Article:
I have to admit that prior to hearing Elliott Masie talkabout “learning agility” last week at the virtual Human Captial Media Symposium for CLOs, the concept was not on my radar. However, aspiring to be agile myself (mentally and physically), I’m willing to learn something new and, maybe, discard some old notions about human development and leadership.

It appears that there are at least three definitions of learning agility being used in the field. Each is worth considering. One has to do with openness to experience, another has to do with adaptability to change, and a third has to do with the range of methods one uses to acquire new information and abilities.

In Learning About Learning Agility, a white paper from researchers at Teachers College, Columbia University and the Center for Creative Leadership, the authors argue that agile learners are effective leaders because they are life-long learners about leadership. They write that agile learners…

…show the willingness and ability to learn throughout their careers, if not their entire lives…Learning-agile individuals seek opportunities for growth and are able to process these opportunities in order to learn. They are open to new experiences, seek challenges, and are willing to introduce new ideas and question “norms”. Moreover, they are able to remain present in challenging situations, performing and adapting “on the fly”. Finally, learning-agile individuals understand that experience alone does not guarantee learning; they take time to reflect, seeking to understand why things happen, in addition to what happened.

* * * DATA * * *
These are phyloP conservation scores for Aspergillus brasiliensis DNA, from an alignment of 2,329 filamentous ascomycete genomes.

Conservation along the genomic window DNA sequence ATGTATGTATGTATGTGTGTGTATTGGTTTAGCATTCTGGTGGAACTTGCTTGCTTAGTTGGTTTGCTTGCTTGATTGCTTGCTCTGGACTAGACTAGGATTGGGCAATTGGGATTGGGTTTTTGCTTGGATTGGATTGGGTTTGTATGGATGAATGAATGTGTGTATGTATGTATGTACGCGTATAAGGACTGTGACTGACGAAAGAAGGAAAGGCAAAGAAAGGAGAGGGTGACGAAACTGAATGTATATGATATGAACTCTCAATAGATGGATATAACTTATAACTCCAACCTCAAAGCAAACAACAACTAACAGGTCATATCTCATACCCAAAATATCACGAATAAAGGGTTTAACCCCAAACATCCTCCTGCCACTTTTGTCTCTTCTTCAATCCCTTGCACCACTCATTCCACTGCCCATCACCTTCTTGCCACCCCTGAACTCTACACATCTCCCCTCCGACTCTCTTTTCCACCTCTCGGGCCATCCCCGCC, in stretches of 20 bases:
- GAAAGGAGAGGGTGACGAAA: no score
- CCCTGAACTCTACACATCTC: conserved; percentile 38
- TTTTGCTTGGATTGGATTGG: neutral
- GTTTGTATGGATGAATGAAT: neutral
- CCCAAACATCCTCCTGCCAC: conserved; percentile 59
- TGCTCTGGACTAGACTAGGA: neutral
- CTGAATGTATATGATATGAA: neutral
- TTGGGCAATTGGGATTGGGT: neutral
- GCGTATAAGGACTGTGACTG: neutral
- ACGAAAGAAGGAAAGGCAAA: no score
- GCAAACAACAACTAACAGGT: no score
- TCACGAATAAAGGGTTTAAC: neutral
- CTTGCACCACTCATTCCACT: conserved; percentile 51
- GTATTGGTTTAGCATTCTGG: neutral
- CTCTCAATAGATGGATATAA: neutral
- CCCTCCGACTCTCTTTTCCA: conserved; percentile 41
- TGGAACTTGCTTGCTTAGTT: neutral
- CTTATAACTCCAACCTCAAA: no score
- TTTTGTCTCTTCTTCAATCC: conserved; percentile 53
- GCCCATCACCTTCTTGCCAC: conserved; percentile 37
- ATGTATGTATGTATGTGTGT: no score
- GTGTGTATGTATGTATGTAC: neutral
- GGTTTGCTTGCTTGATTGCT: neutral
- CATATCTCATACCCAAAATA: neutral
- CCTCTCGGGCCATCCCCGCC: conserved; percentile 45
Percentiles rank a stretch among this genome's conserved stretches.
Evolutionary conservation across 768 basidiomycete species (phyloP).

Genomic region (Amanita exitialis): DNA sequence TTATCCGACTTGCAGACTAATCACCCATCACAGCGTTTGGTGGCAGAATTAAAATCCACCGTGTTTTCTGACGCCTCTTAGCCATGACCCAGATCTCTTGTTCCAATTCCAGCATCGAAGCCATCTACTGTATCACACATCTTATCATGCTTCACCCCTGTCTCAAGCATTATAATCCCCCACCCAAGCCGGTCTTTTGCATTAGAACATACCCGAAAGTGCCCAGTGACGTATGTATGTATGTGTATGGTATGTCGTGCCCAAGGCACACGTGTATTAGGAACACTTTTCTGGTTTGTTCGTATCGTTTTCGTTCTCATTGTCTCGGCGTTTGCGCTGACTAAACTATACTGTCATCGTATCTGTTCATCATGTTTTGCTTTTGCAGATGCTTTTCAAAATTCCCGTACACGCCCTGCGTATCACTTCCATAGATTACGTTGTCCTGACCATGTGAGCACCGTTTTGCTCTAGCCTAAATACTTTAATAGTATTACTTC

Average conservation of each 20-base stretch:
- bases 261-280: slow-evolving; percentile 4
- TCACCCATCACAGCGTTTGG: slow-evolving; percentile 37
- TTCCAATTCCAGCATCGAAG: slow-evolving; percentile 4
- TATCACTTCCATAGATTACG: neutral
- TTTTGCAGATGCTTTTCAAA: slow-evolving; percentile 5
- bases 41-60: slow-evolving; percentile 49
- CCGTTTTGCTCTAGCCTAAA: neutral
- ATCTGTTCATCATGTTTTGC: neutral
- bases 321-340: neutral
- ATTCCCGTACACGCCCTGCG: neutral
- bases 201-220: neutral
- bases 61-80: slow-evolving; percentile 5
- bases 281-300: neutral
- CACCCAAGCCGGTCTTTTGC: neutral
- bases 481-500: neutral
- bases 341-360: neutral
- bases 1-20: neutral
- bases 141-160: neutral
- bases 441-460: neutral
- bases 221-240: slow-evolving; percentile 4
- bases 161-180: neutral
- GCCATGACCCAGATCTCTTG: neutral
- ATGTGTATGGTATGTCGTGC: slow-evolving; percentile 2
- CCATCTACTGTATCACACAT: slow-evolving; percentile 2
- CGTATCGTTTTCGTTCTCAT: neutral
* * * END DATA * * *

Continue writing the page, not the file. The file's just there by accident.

The authors make the point that we usually judge people based on what they have done and what they already know when another, maybe better indicator of leadership success is how well they learn. This is a profound observation because it flies in the face of standard recruiting and selection practices. Do we throw out the resume and observe how people behave in novel situations instead?

Vicki Swisher, with Korn Ferry International, in a webcast says that organizations with learning-agile leaders succeed more than other organizations. These leaders adapt their leadership style and actions to the changing internal and external environments of their organizations. Agility, according to Swisher is about having the flexibility to change given the circumstances.

I would say that this kind of learning agility is most needed when leaders are under pressure to respond MP900406772 quickly and decisively. We know that when people are under stress they become less mindful, their perception of options becomes restricted, and they often make the most expedient and safest, rather than best, choice. Agile leaders are able to step back from these pressure situations, engage with others in a way that helps them see the range of possibilities, and make choices that are best for the organization.

Masie’s comments suggest a third definition of learning agility. This is the ability of leaders to find the information they need when they need it, to use a wide range of methods of learning (technology, social, practice, etc.), and turn that information into the knowledge and skills they need to be effective leaders in the situation. Being an agile learner by this definition means being able to sift through all of the sources of information that we have at our fingertips (literally), evaluate what is useful and what is not, and apply that information to solving problems and improving the performance of employees and our organizations.

 

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